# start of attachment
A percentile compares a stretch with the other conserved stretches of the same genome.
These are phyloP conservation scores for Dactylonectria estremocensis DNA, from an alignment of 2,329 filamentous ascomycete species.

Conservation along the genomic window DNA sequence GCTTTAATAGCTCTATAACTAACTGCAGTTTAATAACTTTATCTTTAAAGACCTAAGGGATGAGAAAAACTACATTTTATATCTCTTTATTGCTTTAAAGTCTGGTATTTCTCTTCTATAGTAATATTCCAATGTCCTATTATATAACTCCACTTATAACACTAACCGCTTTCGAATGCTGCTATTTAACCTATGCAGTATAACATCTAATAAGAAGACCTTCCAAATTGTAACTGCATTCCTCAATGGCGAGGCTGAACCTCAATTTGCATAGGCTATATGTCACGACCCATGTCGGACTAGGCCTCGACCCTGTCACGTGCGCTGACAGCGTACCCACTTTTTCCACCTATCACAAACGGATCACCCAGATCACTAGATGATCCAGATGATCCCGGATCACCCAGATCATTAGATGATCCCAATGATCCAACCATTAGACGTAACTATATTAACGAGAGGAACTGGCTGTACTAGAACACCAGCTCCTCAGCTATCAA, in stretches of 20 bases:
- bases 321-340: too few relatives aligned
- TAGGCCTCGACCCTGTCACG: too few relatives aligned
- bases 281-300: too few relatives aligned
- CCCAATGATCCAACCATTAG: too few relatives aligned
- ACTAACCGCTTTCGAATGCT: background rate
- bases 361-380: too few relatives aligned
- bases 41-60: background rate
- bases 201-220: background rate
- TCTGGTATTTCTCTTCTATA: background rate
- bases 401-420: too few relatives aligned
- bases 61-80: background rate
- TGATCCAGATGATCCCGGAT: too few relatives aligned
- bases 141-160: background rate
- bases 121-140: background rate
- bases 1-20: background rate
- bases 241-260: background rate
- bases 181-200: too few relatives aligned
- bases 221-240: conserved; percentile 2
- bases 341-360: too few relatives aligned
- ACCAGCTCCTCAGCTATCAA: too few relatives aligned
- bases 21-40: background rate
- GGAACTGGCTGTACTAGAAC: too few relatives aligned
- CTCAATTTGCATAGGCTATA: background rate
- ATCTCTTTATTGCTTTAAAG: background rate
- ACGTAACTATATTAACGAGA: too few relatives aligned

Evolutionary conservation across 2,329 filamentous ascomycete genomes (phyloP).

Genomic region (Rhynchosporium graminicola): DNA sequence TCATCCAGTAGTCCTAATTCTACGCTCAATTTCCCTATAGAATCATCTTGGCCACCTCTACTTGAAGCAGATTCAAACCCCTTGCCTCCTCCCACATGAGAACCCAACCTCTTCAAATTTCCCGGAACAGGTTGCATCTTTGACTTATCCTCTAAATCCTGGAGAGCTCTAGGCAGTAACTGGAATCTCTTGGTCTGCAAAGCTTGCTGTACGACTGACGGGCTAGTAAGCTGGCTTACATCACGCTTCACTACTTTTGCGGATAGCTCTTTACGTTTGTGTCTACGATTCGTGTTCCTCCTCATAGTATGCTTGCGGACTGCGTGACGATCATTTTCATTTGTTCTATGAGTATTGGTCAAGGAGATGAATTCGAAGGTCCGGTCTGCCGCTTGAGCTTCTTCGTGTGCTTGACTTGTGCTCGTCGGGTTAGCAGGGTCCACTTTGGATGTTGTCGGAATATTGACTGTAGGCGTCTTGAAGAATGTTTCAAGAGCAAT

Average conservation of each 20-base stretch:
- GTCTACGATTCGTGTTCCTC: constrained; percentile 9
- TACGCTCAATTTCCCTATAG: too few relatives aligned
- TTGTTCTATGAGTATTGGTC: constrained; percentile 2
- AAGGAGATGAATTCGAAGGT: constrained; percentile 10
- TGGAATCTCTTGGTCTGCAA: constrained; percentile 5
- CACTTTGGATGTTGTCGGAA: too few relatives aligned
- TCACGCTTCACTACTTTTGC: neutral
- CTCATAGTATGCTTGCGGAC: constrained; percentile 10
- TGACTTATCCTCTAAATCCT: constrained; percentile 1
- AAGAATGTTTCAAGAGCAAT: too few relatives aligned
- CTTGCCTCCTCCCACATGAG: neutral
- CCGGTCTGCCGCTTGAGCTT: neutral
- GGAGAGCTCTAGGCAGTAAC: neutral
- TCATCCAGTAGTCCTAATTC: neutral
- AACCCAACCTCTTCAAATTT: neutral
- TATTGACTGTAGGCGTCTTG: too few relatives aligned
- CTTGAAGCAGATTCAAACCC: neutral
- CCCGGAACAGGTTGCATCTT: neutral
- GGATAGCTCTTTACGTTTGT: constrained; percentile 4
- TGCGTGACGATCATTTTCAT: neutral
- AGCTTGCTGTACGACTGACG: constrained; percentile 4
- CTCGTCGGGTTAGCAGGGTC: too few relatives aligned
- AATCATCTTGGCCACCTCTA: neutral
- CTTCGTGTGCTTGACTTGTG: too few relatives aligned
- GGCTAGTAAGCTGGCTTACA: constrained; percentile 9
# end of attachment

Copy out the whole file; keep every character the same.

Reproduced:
A percentile compares a stretch with the other conserved stretches of the same genome.
These are phyloP conservation scores for Dactylonectria estremocensis DNA, from an alignment of 2,329 filamentous ascomycete species.

Conservation along the genomic window DNA sequence GCTTTAATAGCTCTATAACTAACTGCAGTTTAATAACTTTATCTTTAAAGACCTAAGGGATGAGAAAAACTACATTTTATATCTCTTTATTGCTTTAAAGTCTGGTATTTCTCTTCTATAGTAATATTCCAATGTCCTATTATATAACTCCACTTATAACACTAACCGCTTTCGAATGCTGCTATTTAACCTATGCAGTATAACATCTAATAAGAAGACCTTCCAAATTGTAACTGCATTCCTCAATGGCGAGGCTGAACCTCAATTTGCATAGGCTATATGTCACGACCCATGTCGGACTAGGCCTCGACCCTGTCACGTGCGCTGACAGCGTACCCACTTTTTCCACCTATCACAAACGGATCACCCAGATCACTAGATGATCCAGATGATCCCGGATCACCCAGATCATTAGATGATCCCAATGATCCAACCATTAGACGTAACTATATTAACGAGAGGAACTGGCTGTACTAGAACACCAGCTCCTCAGCTATCAA, in stretches of 20 bases:
- bases 321-340: too few relatives aligned
- TAGGCCTCGACCCTGTCACG: too few relatives aligned
- bases 281-300: too few relatives aligned
- CCCAATGATCCAACCATTAG: too few relatives aligned
- ACTAACCGCTTTCGAATGCT: background rate
- bases 361-380: too few relatives aligned
- bases 41-60: background rate
- bases 201-220: background rate
- TCTGGTATTTCTCTTCTATA: background rate
- bases 401-420: too few relatives aligned
- bases 61-80: background rate
- TGATCCAGATGATCCCGGAT: too few relatives aligned
- bases 141-160: background rate
- bases 121-140: background rate
- bases 1-20: background rate
- bases 241-260: background rate
- bases 181-200: too few relatives aligned
- bases 221-240: conserved; percentile 2
- bases 341-360: too few relatives aligned
- ACCAGCTCCTCAGCTATCAA: too few relatives aligned
- bases 21-40: background rate
- GGAACTGGCTGTACTAGAAC: too few relatives aligned
- CTCAATTTGCATAGGCTATA: background rate
- ATCTCTTTATTGCTTTAAAG: background rate
- ACGTAACTATATTAACGAGA: too few relatives aligned

Evolutionary conservation across 2,329 filamentous ascomycete genomes (phyloP).

Genomic region (Rhynchosporium graminicola): DNA sequence TCATCCAGTAGTCCTAATTCTACGCTCAATTTCCCTATAGAATCATCTTGGCCACCTCTACTTGAAGCAGATTCAAACCCCTTGCCTCCTCCCACATGAGAACCCAACCTCTTCAAATTTCCCGGAACAGGTTGCATCTTTGACTTATCCTCTAAATCCTGGAGAGCTCTAGGCAGTAACTGGAATCTCTTGGTCTGCAAAGCTTGCTGTACGACTGACGGGCTAGTAAGCTGGCTTACATCACGCTTCACTACTTTTGCGGATAGCTCTTTACGTTTGTGTCTACGATTCGTGTTCCTCCTCATAGTATGCTTGCGGACTGCGTGACGATCATTTTCATTTGTTCTATGAGTATTGGTCAAGGAGATGAATTCGAAGGTCCGGTCTGCCGCTTGAGCTTCTTCGTGTGCTTGACTTGTGCTCGTCGGGTTAGCAGGGTCCACTTTGGATGTTGTCGGAATATTGACTGTAGGCGTCTTGAAGAATGTTTCAAGAGCAAT

Average conservation of each 20-base stretch:
- GTCTACGATTCGTGTTCCTC: constrained; percentile 9
- TACGCTCAATTTCCCTATAG: too few relatives aligned
- TTGTTCTATGAGTATTGGTC: constrained; percentile 2
- AAGGAGATGAATTCGAAGGT: constrained; percentile 10
- TGGAATCTCTTGGTCTGCAA: constrained; percentile 5
- CACTTTGGATGTTGTCGGAA: too few relatives aligned
- TCACGCTTCACTACTTTTGC: neutral
- CTCATAGTATGCTTGCGGAC: constrained; percentile 10
- TGACTTATCCTCTAAATCCT: constrained; percentile 1
- AAGAATGTTTCAAGAGCAAT: too few relatives aligned
- CTTGCCTCCTCCCACATGAG: neutral
- CCGGTCTGCCGCTTGAGCTT: neutral
- GGAGAGCTCTAGGCAGTAAC: neutral
- TCATCCAGTAGTCCTAATTC: neutral
- AACCCAACCTCTTCAAATTT: neutral
- TATTGACTGTAGGCGTCTTG: too few relatives aligned
- CTTGAAGCAGATTCAAACCC: neutral
- CCCGGAACAGGTTGCATCTT: neutral
- GGATAGCTCTTTACGTTTGT: constrained; percentile 4
- TGCGTGACGATCATTTTCAT: neutral
- AGCTTGCTGTACGACTGACG: constrained; percentile 4
- CTCGTCGGGTTAGCAGGGTC: too few relatives aligned
- AATCATCTTGGCCACCTCTA: neutral
- CTTCGTGTGCTTGACTTGTG: too few relatives aligned
- GGCTAGTAAGCTGGCTTACA: constrained; percentile 9